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Ritchie William A. The Archaeology of New York State

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Ritchie William A. The Archaeology of New York State
Garden City, New York: The Natural History Press, 1965. — xxii+357 p.
The most complete account of ancient man in the New York area ever published in one volume, this book traces a rich, 8000-year story of human prehistory. Beginning with the first known inhabitants, Paleo-Indian hunters who lived approximately 7000 B.C., the author gives a detailed chronological account of the complex of cultural units that have existed in the area, culminating in the Iroquois tribes encountered by the European colonists at the dawn of the seventeenth century.
All of the major archaeological sites in the region are described in detail and representative artifacts from all the major cultural units are illustrated in over 100 plates and drawings. The entire account is informed by the most recently obtained radio-carbon dates. In addition to giving much new, previously unpublished information, the author has synthesized all earlier published material and from this he has drawn as many inferences as the material affords regarding the nature of these early inhabitants, where they came from, and how they lived.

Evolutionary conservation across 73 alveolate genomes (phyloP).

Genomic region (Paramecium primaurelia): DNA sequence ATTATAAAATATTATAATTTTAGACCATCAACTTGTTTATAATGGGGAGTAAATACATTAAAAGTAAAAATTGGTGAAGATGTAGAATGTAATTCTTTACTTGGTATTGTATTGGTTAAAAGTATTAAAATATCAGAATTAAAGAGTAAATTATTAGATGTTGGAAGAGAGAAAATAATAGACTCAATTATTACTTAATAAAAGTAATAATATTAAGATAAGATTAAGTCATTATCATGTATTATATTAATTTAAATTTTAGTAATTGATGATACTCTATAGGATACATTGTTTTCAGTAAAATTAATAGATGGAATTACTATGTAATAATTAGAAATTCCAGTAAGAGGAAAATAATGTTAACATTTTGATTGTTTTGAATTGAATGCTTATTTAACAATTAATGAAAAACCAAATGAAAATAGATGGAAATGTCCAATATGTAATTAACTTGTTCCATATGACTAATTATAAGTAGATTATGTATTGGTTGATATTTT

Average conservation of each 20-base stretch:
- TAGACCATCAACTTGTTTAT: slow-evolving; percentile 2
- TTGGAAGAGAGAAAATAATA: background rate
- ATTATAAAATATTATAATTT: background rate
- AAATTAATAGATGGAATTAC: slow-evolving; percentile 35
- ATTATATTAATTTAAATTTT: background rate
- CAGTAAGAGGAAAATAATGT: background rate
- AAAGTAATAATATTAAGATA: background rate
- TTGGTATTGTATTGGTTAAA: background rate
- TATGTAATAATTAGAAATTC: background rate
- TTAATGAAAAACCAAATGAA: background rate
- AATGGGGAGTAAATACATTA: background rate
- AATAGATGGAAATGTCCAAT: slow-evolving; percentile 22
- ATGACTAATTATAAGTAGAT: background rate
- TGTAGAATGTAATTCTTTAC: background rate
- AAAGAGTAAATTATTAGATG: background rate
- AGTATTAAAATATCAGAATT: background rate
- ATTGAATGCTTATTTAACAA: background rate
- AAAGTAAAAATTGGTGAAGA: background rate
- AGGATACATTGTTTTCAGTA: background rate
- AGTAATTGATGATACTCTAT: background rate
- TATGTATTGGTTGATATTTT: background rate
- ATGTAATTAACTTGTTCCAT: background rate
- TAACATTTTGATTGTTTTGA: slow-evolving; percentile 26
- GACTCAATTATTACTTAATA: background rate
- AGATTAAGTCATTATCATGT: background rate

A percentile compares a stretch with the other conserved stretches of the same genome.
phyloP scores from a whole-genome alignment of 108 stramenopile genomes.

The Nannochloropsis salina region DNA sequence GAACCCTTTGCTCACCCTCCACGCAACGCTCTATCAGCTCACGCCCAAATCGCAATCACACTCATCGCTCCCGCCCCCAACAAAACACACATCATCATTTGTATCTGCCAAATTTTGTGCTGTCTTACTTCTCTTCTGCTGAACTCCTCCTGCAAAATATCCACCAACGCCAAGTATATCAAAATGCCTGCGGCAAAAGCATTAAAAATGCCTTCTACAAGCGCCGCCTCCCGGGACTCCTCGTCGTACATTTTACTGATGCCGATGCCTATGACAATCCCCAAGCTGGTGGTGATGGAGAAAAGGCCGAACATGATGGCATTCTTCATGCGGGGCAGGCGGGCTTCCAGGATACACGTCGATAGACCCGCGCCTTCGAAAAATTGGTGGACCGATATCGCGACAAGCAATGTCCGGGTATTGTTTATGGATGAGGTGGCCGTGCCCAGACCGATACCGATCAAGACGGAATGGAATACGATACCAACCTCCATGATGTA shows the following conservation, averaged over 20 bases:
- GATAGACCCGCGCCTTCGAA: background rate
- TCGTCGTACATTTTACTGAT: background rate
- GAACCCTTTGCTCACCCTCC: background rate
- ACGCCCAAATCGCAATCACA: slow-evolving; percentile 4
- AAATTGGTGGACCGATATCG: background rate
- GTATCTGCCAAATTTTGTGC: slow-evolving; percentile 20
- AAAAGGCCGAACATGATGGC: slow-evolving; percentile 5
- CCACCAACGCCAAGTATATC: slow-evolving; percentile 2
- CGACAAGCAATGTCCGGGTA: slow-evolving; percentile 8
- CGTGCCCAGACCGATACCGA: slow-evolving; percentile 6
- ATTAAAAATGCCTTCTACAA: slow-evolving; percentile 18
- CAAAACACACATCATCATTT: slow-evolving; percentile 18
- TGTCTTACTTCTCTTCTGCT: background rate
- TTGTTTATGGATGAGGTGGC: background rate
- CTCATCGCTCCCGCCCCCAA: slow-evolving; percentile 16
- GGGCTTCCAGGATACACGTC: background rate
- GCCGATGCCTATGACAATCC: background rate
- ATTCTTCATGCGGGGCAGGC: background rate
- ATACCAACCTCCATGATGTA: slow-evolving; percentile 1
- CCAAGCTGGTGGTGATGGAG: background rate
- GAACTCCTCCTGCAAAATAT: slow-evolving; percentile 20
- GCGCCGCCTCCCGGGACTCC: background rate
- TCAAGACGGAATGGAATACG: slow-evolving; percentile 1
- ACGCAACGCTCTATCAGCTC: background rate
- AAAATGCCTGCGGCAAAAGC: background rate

Each cultural unit is systematically described: its discovery and naming; its ecological and chronological setting; the physical characteristics of the related people; economy; housing and settlement pattern; dress and ornament; technology; transportation; trade relationships; warfare; esthetic and recreational activities; social and political organization; mortuary customs; and religio-magical and ceremonial customs.
The Earliest Occupants—Paleo-lndian Hunters (c. 7000 B.C.).
The Davis Site.
The Potts Site.
The Archaic or Hunting, Fishing, Gathering Stage (c. 3500 - 1300 B.C.).
The Lamoka Phase.
The Laurentian Tradition.
The River Phase.
The Glacial Kame Culture.
The Snook Kill Phase
The Archaic in Coastal New York.
The Transitional Stage—From Stone Pots to Early Ceramics (c. 1300 - 1000 B.C.).
The Frost Island Phase.
The Orient Phase.
The Woodland Stage—Development of Ceramics, Agriculture, and Village Life (c. 1000 BC-A.D. 1600).
The Meadowood Phase.
The Middlesex Phase.
The Early Point Peninsula Culture.
The Squawkie Hill Phase.
The Middle and Late Point Peninsula Cultures.
The Sebonac Phase of the Windsor Tradition.
The Bowman's Brook Phase of the East River Tradition.
The Owasco Culture.
The Iroquois Culture.
The Late Prehistoric Iroquois.
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